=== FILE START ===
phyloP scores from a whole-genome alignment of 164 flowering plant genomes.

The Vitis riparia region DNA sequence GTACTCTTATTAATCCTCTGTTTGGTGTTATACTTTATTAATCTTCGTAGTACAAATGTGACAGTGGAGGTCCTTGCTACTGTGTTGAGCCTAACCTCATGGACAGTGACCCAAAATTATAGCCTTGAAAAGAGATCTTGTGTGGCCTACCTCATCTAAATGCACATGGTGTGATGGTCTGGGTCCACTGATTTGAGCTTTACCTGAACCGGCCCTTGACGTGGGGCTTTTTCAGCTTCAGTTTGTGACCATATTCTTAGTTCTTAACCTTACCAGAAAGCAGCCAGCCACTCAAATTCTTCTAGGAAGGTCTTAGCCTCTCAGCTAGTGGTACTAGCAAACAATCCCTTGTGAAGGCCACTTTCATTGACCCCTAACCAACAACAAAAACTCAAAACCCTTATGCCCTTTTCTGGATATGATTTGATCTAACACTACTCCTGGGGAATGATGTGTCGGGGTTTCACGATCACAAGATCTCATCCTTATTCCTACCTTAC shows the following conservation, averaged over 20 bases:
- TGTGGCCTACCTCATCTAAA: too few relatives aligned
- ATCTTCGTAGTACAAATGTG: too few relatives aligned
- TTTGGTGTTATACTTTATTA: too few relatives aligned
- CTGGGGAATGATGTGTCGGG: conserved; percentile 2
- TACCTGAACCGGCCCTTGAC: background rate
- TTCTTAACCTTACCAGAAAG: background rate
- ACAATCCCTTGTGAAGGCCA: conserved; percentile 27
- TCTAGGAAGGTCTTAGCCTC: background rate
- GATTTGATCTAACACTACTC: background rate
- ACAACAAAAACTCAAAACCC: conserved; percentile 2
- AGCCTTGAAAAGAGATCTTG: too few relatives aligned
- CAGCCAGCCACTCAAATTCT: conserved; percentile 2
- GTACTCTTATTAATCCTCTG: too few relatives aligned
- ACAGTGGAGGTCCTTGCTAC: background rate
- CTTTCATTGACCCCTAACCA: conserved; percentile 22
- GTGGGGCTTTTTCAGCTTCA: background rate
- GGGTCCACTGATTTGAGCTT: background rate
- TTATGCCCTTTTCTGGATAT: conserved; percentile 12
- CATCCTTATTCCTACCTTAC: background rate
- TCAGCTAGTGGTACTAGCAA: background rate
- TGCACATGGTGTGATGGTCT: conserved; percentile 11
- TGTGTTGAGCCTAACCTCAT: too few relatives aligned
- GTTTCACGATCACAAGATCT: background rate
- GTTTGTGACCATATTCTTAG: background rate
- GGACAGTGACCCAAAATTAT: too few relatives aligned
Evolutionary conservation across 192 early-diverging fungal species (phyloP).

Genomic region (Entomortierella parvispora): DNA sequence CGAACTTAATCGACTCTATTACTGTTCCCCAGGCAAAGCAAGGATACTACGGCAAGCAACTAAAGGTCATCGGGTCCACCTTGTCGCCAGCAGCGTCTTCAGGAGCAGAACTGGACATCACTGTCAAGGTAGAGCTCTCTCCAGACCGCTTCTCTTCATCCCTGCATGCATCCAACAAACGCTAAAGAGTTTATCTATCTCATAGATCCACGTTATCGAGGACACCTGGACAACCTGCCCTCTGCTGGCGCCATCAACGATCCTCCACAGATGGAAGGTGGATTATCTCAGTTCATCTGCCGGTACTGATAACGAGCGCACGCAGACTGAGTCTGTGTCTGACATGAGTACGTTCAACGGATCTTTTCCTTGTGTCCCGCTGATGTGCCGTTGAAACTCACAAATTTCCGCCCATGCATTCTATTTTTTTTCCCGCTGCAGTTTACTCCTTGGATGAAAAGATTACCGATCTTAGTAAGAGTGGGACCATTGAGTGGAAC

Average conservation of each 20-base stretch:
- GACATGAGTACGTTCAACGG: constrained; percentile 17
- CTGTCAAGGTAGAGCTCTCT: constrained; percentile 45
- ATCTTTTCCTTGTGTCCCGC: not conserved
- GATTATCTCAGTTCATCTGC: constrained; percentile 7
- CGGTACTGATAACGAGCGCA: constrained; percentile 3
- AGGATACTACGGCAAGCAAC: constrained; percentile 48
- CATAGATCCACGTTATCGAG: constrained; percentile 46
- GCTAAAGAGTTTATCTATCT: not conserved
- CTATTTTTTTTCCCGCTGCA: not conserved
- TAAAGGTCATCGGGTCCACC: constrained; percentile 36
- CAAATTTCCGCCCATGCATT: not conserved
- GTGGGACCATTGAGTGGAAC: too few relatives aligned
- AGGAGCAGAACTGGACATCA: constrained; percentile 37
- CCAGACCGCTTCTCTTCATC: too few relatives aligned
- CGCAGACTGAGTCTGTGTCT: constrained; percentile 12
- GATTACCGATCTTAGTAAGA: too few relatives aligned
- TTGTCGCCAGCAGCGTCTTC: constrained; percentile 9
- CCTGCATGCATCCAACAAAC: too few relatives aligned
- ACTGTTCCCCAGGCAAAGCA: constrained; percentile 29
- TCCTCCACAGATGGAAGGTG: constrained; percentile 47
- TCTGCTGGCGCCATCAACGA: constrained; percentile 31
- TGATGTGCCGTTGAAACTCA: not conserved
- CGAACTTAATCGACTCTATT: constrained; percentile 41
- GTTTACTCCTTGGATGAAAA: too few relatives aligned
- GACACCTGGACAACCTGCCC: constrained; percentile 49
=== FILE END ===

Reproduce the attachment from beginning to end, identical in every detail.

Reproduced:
phyloP scores from a whole-genome alignment of 164 flowering plant genomes.

The Vitis riparia region DNA sequence GTACTCTTATTAATCCTCTGTTTGGTGTTATACTTTATTAATCTTCGTAGTACAAATGTGACAGTGGAGGTCCTTGCTACTGTGTTGAGCCTAACCTCATGGACAGTGACCCAAAATTATAGCCTTGAAAAGAGATCTTGTGTGGCCTACCTCATCTAAATGCACATGGTGTGATGGTCTGGGTCCACTGATTTGAGCTTTACCTGAACCGGCCCTTGACGTGGGGCTTTTTCAGCTTCAGTTTGTGACCATATTCTTAGTTCTTAACCTTACCAGAAAGCAGCCAGCCACTCAAATTCTTCTAGGAAGGTCTTAGCCTCTCAGCTAGTGGTACTAGCAAACAATCCCTTGTGAAGGCCACTTTCATTGACCCCTAACCAACAACAAAAACTCAAAACCCTTATGCCCTTTTCTGGATATGATTTGATCTAACACTACTCCTGGGGAATGATGTGTCGGGGTTTCACGATCACAAGATCTCATCCTTATTCCTACCTTAC shows the following conservation, averaged over 20 bases:
- TGTGGCCTACCTCATCTAAA: too few relatives aligned
- ATCTTCGTAGTACAAATGTG: too few relatives aligned
- TTTGGTGTTATACTTTATTA: too few relatives aligned
- CTGGGGAATGATGTGTCGGG: conserved; percentile 2
- TACCTGAACCGGCCCTTGAC: background rate
- TTCTTAACCTTACCAGAAAG: background rate
- ACAATCCCTTGTGAAGGCCA: conserved; percentile 27
- TCTAGGAAGGTCTTAGCCTC: background rate
- GATTTGATCTAACACTACTC: background rate
- ACAACAAAAACTCAAAACCC: conserved; percentile 2
- AGCCTTGAAAAGAGATCTTG: too few relatives aligned
- CAGCCAGCCACTCAAATTCT: conserved; percentile 2
- GTACTCTTATTAATCCTCTG: too few relatives aligned
- ACAGTGGAGGTCCTTGCTAC: background rate
- CTTTCATTGACCCCTAACCA: conserved; percentile 22
- GTGGGGCTTTTTCAGCTTCA: background rate
- GGGTCCACTGATTTGAGCTT: background rate
- TTATGCCCTTTTCTGGATAT: conserved; percentile 12
- CATCCTTATTCCTACCTTAC: background rate
- TCAGCTAGTGGTACTAGCAA: background rate
- TGCACATGGTGTGATGGTCT: conserved; percentile 11
- TGTGTTGAGCCTAACCTCAT: too few relatives aligned
- GTTTCACGATCACAAGATCT: background rate
- GTTTGTGACCATATTCTTAG: background rate
- GGACAGTGACCCAAAATTAT: too few relatives aligned
Evolutionary conservation across 192 early-diverging fungal species (phyloP).

Genomic region (Entomortierella parvispora): DNA sequence CGAACTTAATCGACTCTATTACTGTTCCCCAGGCAAAGCAAGGATACTACGGCAAGCAACTAAAGGTCATCGGGTCCACCTTGTCGCCAGCAGCGTCTTCAGGAGCAGAACTGGACATCACTGTCAAGGTAGAGCTCTCTCCAGACCGCTTCTCTTCATCCCTGCATGCATCCAACAAACGCTAAAGAGTTTATCTATCTCATAGATCCACGTTATCGAGGACACCTGGACAACCTGCCCTCTGCTGGCGCCATCAACGATCCTCCACAGATGGAAGGTGGATTATCTCAGTTCATCTGCCGGTACTGATAACGAGCGCACGCAGACTGAGTCTGTGTCTGACATGAGTACGTTCAACGGATCTTTTCCTTGTGTCCCGCTGATGTGCCGTTGAAACTCACAAATTTCCGCCCATGCATTCTATTTTTTTTCCCGCTGCAGTTTACTCCTTGGATGAAAAGATTACCGATCTTAGTAAGAGTGGGACCATTGAGTGGAAC

Average conservation of each 20-base stretch:
- GACATGAGTACGTTCAACGG: constrained; percentile 17
- CTGTCAAGGTAGAGCTCTCT: constrained; percentile 45
- ATCTTTTCCTTGTGTCCCGC: not conserved
- GATTATCTCAGTTCATCTGC: constrained; percentile 7
- CGGTACTGATAACGAGCGCA: constrained; percentile 3
- AGGATACTACGGCAAGCAAC: constrained; percentile 48
- CATAGATCCACGTTATCGAG: constrained; percentile 46
- GCTAAAGAGTTTATCTATCT: not conserved
- CTATTTTTTTTCCCGCTGCA: not conserved
- TAAAGGTCATCGGGTCCACC: constrained; percentile 36
- CAAATTTCCGCCCATGCATT: not conserved
- GTGGGACCATTGAGTGGAAC: too few relatives aligned
- AGGAGCAGAACTGGACATCA: constrained; percentile 37
- CCAGACCGCTTCTCTTCATC: too few relatives aligned
- CGCAGACTGAGTCTGTGTCT: constrained; percentile 12
- GATTACCGATCTTAGTAAGA: too few relatives aligned
- TTGTCGCCAGCAGCGTCTTC: constrained; percentile 9
- CCTGCATGCATCCAACAAAC: too few relatives aligned
- ACTGTTCCCCAGGCAAAGCA: constrained; percentile 29
- TCCTCCACAGATGGAAGGTG: constrained; percentile 47
- TCTGCTGGCGCCATCAACGA: constrained; percentile 31
- TGATGTGCCGTTGAAACTCA: not conserved
- CGAACTTAATCGACTCTATT: constrained; percentile 41
- GTTTACTCCTTGGATGAAAA: too few relatives aligned
- GACACCTGGACAACCTGCCC: constrained; percentile 49